– Er. Sailesh Adhikari

Lean manufacturing is a modern culture of a manufacturing practice which includes continuous efforts to exclude a waste or any action that put away resources without adding any value to the product. These wastes can be in the design of the product, any production process, and supply chain practice and after-sales services. The concept of lean manufacturing was first introduced and established by the Toyota executive Taiichi Ohno, after WWII restoration period in Japan. Later on, James P. Womack and Daniel T. Jones promote it in their 1996 book ‘Lean Thinking’ and now, it is the cultural practice of most of the big and middle-class industries throughout the world.  The primary idea behind lean manufacturing is to take full advantage of resource mobilization by decreasing waste, thereby realizing manufacturing superiority through the process improvising at same available resources but with changed worked practice and the economic quantity of the resources. 5S is an established manufacturing practice, which is termed as the foundation of a lean-transformed organization. 5S encourages sequence of actions for reducing wastes that adds to nonconformities, faults, and accidents in manufacturing practice. A simple definition of the 5S practices are described with their Japanese name below:

  • Seiri (Sort): Identity, separate the necessary, occasionally used, and unnecessary items.
  • Seiton (Set in Order): Arrange necessary and occasionally used items into clear designated storage positions.
  • Seiso (Shine): Thoroughly cleans the workplace and equipment. Cleaning is an inspection.
  • Seiketsu (Standardize): Visual aids, 5S manuals, 5S audits. Standardize 1-3S.
  • Shitsuke (Sustain): Practice 5S to the point where it is a natural part of your work.

To support the idea of lean manufacturing and control manufacturing process through a lean transformation, James Womack, and Daniel Jones recognized a 5-step assumption in the manufacturing process completely in their book, Lean Thinking. These five steps characterize a continuous series of development and performance as the basis for the effective application of lean in the organization. The five steps describe in his book are;

  • Specify value: Recognize the value of a particular product from the buyer’s viewpoint. Value can only be well defined by the definitive customer though the producer manufactures it.
  • Identify the value stream: Recognizing the total value stream for the individual product will explain three types of actions viz. the steps which create value, the steps that do not add any value but are mandatory with current methods and production machine and the steps those are nonvalue adding which can be excluded.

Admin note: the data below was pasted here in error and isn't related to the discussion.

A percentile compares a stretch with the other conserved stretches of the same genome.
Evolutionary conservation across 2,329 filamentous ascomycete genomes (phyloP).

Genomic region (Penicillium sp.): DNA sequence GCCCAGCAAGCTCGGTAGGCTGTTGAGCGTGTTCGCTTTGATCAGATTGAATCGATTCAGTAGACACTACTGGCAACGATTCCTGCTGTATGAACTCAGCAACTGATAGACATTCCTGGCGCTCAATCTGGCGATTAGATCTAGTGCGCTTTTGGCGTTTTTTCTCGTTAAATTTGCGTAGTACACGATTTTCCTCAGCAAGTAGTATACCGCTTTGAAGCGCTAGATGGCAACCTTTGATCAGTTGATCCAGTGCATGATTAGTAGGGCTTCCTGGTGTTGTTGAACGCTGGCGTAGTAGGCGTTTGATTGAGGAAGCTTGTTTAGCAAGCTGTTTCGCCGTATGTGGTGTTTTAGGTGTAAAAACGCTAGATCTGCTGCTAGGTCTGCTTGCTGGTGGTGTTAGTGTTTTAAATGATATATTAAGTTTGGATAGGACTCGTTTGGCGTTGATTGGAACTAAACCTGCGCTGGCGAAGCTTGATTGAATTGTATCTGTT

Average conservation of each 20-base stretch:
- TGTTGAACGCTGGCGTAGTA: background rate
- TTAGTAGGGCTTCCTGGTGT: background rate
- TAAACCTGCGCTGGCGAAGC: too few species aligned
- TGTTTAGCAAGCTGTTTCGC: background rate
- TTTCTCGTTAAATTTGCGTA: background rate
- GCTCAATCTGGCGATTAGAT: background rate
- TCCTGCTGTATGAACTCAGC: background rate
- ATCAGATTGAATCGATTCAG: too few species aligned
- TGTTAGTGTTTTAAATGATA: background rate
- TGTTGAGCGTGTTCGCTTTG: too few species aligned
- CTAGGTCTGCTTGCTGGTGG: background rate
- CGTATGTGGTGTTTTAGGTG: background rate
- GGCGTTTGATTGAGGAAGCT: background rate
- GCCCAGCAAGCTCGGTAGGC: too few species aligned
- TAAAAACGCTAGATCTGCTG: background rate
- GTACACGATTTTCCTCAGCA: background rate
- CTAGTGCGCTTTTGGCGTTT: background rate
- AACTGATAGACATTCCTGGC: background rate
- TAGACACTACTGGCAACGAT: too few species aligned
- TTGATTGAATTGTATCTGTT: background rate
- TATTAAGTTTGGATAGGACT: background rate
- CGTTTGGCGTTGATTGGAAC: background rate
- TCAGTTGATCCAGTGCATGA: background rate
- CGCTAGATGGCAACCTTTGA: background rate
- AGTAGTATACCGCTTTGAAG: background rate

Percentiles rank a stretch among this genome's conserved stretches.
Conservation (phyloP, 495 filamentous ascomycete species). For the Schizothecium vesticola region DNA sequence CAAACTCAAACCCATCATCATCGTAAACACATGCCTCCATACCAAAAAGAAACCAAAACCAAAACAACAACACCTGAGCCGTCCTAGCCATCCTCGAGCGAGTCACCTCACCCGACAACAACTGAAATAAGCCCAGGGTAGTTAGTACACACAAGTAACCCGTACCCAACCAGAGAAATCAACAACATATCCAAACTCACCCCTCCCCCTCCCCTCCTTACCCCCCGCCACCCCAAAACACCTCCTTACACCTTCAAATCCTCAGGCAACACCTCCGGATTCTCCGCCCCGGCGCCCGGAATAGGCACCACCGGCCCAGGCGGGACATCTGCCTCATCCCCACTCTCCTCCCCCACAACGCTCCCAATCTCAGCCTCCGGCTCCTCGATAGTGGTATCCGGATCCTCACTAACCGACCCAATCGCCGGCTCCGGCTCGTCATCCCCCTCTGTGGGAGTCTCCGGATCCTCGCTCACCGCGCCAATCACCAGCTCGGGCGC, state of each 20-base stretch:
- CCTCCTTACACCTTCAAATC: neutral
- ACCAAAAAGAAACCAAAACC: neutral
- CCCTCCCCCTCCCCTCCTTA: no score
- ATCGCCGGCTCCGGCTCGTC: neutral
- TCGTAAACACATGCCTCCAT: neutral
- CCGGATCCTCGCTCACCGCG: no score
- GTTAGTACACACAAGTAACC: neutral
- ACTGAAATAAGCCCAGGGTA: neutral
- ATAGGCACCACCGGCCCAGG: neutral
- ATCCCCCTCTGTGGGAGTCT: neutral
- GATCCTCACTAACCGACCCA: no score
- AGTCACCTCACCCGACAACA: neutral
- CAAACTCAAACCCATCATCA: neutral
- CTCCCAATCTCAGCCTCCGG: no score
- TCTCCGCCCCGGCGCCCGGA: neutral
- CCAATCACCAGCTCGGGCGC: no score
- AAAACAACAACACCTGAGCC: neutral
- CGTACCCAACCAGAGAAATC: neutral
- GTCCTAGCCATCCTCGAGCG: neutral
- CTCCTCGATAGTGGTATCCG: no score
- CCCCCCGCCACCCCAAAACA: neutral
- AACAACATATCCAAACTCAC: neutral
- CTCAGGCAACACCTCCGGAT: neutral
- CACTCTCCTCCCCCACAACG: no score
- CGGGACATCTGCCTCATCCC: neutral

• Create flow: Formerly, when the value has been accurately quantified and the value stream for a particular product is completely recorded, we can redesign the production flow rearranging working elements in a continuous flow with nominal logjams so that no any further rework or stoppages is required in a lean transformation.
  • Establish pull: After eliminating extravagant steps and continuous process flow has been established, it is necessary to determine the ability to deliver accordingly to customer demands. This will reduce inventory and cost associated with it. Letting consumers pull a product through the process is the manufacture’s capability to be approachable with the consumer’s needs.
  • Seek perfection: As the company is successful to implement four values explained earlier, the next steps of process perfection are achievable and the company tends to perfect the methods and save economic by reducing waste of resources and time.

As we talked that lean manufacturing is the practice of reducing waste, then we should be aware of the fact; what is the waste in given process, what are the different waste in given process and how we can define and determine the waste?  Lean manufacturing explains seven deadly wastes of production which are the non value-adding events or processes and activities that impede productivity of the process and reduced revenue of a company. They are:

  1. Waiting: Time spent waiting on something, or someone, to complete a task increase the cost. The process should be designed in such a way so that flow is continuous, and there are minimal buffers between different successive steps in the production process.
  2. Motion: The redundant motion of the worker that does not add value to the product or service also increase cost. The process should ensure that work areas are sensibly structured to significantly reduce excessive worker motion.
  3. Over processing: Over processing assign more energy or activity than it is needed to produce a product. Lean transformation suggests for best possible simplifications to the manufacturing process to significantly decrease processing time.
  4. Inventories and queues: Additional or just-in-case inventory can consequence in an increase of cost and sometimes loss or a waste of the resources and capitals and may cause either storage of some part and excess of some. Lean transformation aims for just-in-time inventory that subsequently decreases idle time related with any inventory problems.